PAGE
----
by Dr. Boyce Watkins, Syracuse University 

Most of us can appreciate, on one level or another, the tremendous achievements of Tiger Woods, Venus Williams and her little sister, Serena. They have all been, in one way or another, a tremendous source of pride for the African American community. Much of the reason we are so proud of them is because they’ve dominated like no other in sports that are not typically played by "us." I am personally more impressed with the Williams sisters than with Tiger, in large part because they’ve made it into a family affair, and seem to more directly embrace the idea of making their success into a "black thing." Tiger, on the other hand, seems to want to make his success into a "Caublinasian thing." I admittedly can’t get with that.

 

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by Dr. Boyce Watkins, Syracuse University 

One of my favorite films of all-time was "War of the Roses," starring Michael Douglas and Kathleen Turner. In the film, a divorced couple starts down a dangerous and hilarious path of mutual destruction, where the goal of each is to make the other person’s life miserable. At the end of the movie, both parties find that while it was their goal to destroy the other person, they actually ended up destroying themselves. Just for the record, each character dies at the end.

I think about "War of the Roses" when I see the custody battle between NBA star Dwight Howard and his ex-wife, Royce Reed. Of course I don’t expect anyone to end up dead, but it’s already clear that Royce and Dwight have made each other’s lives as miserable as possible. Royce recently called the cops after Dwight picked up her son from daycare at a time when he was not scheduled to do so. Before that, Dwight had filed a lawsuit against Royce for referring to him as a "douchebag" on the TV show, "Basketball Wives.

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by Dr. Boyce Watkins, The Coalition for Black Male Athletes, Syracuse University Scholarship in Action  

Maurice Clarrett, the embattled former superstar of the Ohio State Buckeyes, is getting another chance to play football. Clarett just signed a one-year deal to play for the Omaha Nighthawks in the United Football League. This is the first time Clarett has put on a football uniform since spending three and a half years in prison for having a hidden gun and holding up a couple outside a night club.
"I am humbled by the opportunity the Omaha Nighthawks have given me and will dedicate myself on and off the field to prove that I can be a valuable member of the team and the Omaha community," Clarett said. "I am committed to working hard to earn the right for a second chance in football and more importantly in life."
Clarett is now 6-feet tall, 220 pounds, which makes him 10 pounds lighter than he was when he played at Ohio State. The coaches were astonished at his physical shape, giving him credit for keeping himself prepared. He is allowed to be out of the state for 30 days at a time, but his attorneys are hoping that a judge will rule that Clarett can leave the state for the entire football season. He is now 26-years old, meaning that he is at his physical peak.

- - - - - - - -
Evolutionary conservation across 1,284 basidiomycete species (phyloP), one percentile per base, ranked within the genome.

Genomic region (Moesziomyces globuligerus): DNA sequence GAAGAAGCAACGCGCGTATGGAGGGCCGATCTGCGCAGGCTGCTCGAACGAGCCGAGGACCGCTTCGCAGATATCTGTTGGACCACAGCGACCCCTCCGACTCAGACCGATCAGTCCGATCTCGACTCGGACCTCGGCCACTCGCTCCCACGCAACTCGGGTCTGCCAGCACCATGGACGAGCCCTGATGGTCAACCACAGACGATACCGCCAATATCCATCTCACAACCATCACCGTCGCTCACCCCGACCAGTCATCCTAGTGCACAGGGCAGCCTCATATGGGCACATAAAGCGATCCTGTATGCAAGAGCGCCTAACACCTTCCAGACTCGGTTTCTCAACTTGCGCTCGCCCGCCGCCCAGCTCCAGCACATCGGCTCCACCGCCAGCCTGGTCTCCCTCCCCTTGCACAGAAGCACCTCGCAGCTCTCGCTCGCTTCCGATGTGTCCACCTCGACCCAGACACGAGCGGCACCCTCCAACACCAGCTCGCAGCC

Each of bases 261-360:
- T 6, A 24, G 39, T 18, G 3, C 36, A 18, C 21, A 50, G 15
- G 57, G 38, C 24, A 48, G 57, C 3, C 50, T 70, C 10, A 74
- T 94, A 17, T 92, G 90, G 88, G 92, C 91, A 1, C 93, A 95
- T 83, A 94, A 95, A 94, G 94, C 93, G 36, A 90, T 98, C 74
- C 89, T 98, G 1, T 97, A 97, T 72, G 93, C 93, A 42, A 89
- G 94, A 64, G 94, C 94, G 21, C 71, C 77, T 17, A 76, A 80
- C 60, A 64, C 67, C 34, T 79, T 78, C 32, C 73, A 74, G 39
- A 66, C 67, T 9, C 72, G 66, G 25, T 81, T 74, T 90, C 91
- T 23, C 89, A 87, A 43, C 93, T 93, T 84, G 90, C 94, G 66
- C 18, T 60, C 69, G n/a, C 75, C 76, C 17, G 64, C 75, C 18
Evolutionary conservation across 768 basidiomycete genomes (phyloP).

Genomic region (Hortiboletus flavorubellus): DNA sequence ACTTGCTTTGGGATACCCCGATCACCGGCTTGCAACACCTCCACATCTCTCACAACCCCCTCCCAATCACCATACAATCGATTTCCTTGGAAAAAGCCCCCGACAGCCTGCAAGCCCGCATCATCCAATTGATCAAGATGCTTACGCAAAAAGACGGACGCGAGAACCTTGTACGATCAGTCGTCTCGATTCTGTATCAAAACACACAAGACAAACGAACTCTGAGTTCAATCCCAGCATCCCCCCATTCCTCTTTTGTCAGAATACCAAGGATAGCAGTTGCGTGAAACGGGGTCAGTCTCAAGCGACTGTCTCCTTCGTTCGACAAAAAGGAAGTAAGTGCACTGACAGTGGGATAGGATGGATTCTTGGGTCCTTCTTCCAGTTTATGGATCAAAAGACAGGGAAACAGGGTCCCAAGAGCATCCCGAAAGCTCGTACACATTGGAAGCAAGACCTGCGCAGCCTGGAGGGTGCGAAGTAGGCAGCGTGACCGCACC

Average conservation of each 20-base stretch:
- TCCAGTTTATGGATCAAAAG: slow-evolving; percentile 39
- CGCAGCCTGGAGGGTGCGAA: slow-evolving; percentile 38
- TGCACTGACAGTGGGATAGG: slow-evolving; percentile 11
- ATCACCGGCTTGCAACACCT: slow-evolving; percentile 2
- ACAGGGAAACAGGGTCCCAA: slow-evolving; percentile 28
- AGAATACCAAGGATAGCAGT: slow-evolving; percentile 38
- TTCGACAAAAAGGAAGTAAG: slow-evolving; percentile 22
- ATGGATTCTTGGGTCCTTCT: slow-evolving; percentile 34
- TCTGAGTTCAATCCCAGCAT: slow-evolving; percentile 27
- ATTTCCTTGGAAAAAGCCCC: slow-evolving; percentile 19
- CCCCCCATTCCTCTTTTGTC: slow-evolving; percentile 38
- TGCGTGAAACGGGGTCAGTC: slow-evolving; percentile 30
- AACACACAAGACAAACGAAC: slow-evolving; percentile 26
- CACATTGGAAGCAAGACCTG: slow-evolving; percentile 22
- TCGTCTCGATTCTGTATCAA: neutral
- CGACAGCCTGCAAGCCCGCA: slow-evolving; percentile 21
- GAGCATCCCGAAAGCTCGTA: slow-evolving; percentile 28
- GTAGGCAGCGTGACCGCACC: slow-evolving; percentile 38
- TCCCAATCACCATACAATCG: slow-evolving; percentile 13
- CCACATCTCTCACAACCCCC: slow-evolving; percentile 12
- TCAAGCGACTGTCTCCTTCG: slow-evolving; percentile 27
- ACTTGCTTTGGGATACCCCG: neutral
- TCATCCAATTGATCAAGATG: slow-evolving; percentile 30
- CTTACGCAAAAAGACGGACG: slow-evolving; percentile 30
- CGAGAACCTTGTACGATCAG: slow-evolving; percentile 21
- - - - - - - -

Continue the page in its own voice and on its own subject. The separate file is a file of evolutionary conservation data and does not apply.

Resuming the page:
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by Dr. Boyce Watkins, Syracuse University Scholarship in Action 

Mark Emmert, the new president of the NCAA, plans to endorse a system for collegiate athletics that disallows players to play one year and head to the NBA. Instead, Emmert wants a system in which the age limit is removed (which is what kept players like Carmelo Anthony from going pro right out of high school) with players being forced to decide whether they wish to declare for the NBA draft or go to college. If they choose to go to college, they are not allowed to play in the NBA for either three years or when they turn 21, whichever comes first. In the face of the new rule, players are pushed to make the decision sooner, and are locked into that decision for at least three years.
Bethlehem Schoals and Tom Ziller of Fanhouse.com write on the racial dimension of this issue in the following way:

 

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by Dr. Boyce Watkins, The Institute for Black Public Policy

University of Alabama coach Nick Saban has made a serious mistake in terminology. During a recent press conference, Saban was asked to respond to NCAA investigations involving one of his players, Marcell Dareus. Dareus allegedly attended a party that was sponsored by a sports agent, which would be an NCAA violation.
Saban then referred to sports agents as "pimps," complaining about how they are determined to undermine the sanctity of college sports by giving the athletes money or expensive gifts. In light of the fact that Saban felt the need to use such harsh language, I thought I might help him to assess what it truly means to be a pimp.
A pimp is someone who does the following:

 

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Jeremy Green, son of former NFL coach Dennis Green, has been arrested in Connecticut on a charge related to child pornography. Jeremy Green is also an ESPN analyst. He was picked up Thursday around 5 p.m. in a Southington hotel. He is charged with possession of child pornography, possession of narcotics and possession of drug paraphernalia.
He is being held on $750,000 bond and police are not releasing details of the warrant, which is now sealed. He has worked with ESPN since 2005.
Jeremy’s father, Dennis Green, was one of the most successful African American coaches in the history of the NFL. His 1998 run with the Minnesota Vikings led to a 15-1 record for the team, and the most points scored by any NFL team during any one season. The team made it to the NFC Championship game that year, led by Randy Moss and other great players the team had that year.

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